Criminal Justice

Risk-assessment algorithms challenged in bail, sentencing and parole decisions

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Illustrations by Bob Fernandez

Eric Loomis, 35, was arrested in 2013 for his involvement in a drive-by shooting in La Crosse, Wisconsin. No one was hit, but Loomis faced prison time on a number of charges, including driving a stolen vehicle. He pleaded no contest, and the judge sentenced him to seven years, saying he was “high risk.” The judge based this analysis, in part, on the risk assessment score given by Compas, a secret and privately held algorithmic tool used routinely by the Wisconsin Department of Corrections.

Michael Rosenberg, Loomis’ attorney for his trial and appeal, argued that Compas—which is short for Correctional Offender Management Profiling for Alternative Sanctions—violated Loomis’ right to due process because the proprietary nature of the algorithm made it impossible to test its scientific validity and because the tool improperly considers gender in determining risk.

Last July, the Wisconsin Supreme Court affirmed the lower court’s decision that the risk assessment may be considered as one factor among many used in sentencing. The unanimous court also concluded that the tool did not violate Loomis’ due process right to not be sentenced on the basis of gender. Rosenberg declined an interview request.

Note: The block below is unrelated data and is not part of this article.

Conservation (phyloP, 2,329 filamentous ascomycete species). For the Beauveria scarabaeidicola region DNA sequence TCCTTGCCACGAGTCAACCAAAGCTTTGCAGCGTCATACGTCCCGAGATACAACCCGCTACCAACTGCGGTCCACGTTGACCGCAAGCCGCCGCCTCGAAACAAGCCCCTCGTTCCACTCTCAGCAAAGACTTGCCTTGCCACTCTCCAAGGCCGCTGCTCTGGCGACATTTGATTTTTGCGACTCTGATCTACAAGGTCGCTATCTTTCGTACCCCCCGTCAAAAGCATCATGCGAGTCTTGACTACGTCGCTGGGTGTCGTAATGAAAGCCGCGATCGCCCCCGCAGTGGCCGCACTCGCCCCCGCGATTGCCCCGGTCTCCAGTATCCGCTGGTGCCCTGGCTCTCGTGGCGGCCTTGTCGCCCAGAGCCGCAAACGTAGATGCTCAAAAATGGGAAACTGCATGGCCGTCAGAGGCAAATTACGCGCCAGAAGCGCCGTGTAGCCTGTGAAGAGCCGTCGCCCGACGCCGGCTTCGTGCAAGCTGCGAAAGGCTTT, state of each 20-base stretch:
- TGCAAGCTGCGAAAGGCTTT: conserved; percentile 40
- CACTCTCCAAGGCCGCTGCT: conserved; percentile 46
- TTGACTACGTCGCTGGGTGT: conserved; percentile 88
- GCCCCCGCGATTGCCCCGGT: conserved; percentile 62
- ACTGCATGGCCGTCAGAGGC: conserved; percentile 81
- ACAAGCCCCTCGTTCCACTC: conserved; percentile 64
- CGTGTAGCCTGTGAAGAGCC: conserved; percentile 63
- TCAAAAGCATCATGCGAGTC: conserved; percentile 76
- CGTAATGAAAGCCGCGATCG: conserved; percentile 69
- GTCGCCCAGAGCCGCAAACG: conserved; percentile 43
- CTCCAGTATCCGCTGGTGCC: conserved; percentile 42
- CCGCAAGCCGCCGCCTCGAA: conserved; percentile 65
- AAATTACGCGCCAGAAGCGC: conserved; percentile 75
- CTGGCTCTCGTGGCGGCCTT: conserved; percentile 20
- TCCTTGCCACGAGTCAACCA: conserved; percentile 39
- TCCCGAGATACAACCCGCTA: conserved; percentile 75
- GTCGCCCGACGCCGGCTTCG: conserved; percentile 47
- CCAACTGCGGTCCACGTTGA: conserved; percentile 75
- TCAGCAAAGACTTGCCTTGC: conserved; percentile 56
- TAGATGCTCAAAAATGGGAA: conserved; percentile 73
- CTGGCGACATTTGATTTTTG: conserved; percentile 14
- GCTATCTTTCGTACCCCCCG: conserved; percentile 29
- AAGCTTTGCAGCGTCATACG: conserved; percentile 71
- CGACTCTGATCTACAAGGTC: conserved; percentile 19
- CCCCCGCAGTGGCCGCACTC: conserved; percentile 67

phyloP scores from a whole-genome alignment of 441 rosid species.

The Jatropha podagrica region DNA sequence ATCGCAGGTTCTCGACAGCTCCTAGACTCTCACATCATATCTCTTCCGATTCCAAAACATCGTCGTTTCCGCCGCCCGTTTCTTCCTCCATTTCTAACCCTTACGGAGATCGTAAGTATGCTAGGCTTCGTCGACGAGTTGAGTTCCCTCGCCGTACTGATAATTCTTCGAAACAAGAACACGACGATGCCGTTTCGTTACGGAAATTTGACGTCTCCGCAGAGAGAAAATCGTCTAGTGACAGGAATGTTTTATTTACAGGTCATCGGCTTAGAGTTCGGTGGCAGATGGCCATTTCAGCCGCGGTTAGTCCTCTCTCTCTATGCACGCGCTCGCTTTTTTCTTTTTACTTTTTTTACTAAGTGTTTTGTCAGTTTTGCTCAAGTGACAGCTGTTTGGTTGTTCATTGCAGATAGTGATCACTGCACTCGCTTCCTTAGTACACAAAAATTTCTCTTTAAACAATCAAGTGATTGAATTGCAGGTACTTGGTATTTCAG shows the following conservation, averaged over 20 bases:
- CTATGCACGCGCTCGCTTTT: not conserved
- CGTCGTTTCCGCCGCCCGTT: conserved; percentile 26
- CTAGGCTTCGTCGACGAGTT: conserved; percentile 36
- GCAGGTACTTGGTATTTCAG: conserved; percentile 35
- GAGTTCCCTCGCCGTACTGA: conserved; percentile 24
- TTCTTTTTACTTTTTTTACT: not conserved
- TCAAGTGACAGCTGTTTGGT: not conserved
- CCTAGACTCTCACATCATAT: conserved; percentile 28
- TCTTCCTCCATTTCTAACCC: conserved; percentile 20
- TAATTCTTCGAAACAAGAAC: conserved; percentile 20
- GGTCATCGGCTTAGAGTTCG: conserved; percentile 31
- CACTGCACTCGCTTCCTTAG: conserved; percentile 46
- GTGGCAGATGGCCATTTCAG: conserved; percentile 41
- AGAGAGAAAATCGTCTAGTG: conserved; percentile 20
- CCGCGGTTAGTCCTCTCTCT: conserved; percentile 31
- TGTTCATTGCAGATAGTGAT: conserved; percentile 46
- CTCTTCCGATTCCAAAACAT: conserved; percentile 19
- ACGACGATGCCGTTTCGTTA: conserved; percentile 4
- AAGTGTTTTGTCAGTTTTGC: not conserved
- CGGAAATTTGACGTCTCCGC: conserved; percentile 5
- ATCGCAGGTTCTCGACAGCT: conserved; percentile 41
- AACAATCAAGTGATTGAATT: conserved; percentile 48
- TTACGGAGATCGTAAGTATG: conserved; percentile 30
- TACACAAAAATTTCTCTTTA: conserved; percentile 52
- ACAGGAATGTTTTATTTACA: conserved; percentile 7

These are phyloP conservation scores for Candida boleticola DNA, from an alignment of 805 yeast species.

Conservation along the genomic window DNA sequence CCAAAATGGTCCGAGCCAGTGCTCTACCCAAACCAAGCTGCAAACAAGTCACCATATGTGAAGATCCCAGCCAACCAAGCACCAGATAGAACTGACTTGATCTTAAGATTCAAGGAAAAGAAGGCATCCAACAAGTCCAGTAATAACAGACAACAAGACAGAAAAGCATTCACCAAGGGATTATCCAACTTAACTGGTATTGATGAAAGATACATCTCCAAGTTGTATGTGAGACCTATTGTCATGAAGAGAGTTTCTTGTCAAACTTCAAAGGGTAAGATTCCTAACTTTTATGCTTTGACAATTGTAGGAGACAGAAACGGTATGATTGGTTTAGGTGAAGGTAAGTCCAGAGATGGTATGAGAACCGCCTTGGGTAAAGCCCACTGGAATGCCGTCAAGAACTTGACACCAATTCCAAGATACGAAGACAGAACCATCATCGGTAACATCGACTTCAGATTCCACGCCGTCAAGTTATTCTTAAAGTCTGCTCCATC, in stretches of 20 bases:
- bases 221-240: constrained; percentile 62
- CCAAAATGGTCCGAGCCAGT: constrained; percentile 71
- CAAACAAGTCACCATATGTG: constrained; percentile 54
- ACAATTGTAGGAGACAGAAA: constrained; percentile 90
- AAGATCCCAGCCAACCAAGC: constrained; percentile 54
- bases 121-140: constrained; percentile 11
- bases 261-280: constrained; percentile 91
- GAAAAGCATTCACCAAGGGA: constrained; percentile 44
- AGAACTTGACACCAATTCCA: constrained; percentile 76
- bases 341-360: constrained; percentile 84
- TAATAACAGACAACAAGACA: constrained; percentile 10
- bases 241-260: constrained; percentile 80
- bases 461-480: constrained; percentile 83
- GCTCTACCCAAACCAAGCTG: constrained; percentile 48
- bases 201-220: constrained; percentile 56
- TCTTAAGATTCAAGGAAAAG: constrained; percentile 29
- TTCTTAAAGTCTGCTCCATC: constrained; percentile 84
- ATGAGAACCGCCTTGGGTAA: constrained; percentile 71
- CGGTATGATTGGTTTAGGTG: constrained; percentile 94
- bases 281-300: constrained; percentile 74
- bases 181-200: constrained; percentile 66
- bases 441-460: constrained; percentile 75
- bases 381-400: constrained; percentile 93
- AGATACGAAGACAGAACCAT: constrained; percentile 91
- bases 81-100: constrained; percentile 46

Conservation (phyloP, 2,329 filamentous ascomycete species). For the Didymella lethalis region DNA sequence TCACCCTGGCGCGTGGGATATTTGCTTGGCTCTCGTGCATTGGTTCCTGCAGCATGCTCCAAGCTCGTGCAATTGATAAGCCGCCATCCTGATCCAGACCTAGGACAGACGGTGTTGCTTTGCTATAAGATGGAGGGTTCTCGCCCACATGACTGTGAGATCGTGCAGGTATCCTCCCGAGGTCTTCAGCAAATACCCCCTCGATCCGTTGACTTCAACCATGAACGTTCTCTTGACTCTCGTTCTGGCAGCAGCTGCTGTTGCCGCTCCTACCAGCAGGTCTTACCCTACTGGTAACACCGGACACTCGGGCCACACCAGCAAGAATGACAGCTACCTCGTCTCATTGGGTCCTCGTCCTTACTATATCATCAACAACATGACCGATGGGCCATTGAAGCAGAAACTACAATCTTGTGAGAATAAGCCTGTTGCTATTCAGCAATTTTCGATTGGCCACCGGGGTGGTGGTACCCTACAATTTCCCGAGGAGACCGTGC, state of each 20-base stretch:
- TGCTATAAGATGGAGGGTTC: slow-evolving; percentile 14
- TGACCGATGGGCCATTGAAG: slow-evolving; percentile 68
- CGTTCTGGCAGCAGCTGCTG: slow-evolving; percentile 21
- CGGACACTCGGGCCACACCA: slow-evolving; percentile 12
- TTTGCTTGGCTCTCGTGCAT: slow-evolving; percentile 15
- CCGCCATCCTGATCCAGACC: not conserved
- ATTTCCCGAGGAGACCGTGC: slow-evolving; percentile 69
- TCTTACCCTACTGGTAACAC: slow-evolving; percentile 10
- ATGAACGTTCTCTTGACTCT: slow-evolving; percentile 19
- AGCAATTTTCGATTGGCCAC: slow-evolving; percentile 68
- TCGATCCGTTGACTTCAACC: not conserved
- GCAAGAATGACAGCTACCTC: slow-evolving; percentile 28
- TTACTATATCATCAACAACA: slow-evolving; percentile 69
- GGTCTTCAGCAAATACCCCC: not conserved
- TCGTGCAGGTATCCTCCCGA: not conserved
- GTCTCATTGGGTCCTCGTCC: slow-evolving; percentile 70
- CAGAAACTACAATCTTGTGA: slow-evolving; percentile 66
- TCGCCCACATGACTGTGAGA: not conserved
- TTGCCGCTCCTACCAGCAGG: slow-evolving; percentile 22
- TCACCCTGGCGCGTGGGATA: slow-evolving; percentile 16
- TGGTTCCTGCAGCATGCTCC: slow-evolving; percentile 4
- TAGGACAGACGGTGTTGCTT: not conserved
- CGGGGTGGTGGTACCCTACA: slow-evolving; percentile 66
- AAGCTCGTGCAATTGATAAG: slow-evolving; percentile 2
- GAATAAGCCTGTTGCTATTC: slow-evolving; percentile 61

The case of Wisconsin v. Loomis reflects an ongoing national debate about the use of algorithms in bail, sentencing and parole decisions. With increased adoption of these tools, defense attorneys raise due process concerns, policymakers struggle to provide meaningful oversight, and data scientists grapple with ethical questions regarding fairness and accuracy.

In 2014, Eric Holder, then the U.S. attorney general, articulated the uncertainty swirling around these tools in a speech given to the National Association of Criminal Defense Lawyers’ 57th Annual Meeting. “Although these [risk assessment] measures were crafted with the best of intentions, I am concerned that they may inadvertently undermine our efforts to ensure individualized and equal justice,” he said. “They may exacerbate unwarranted and unjust disparities that are already far too common in our criminal justice system and in our society.”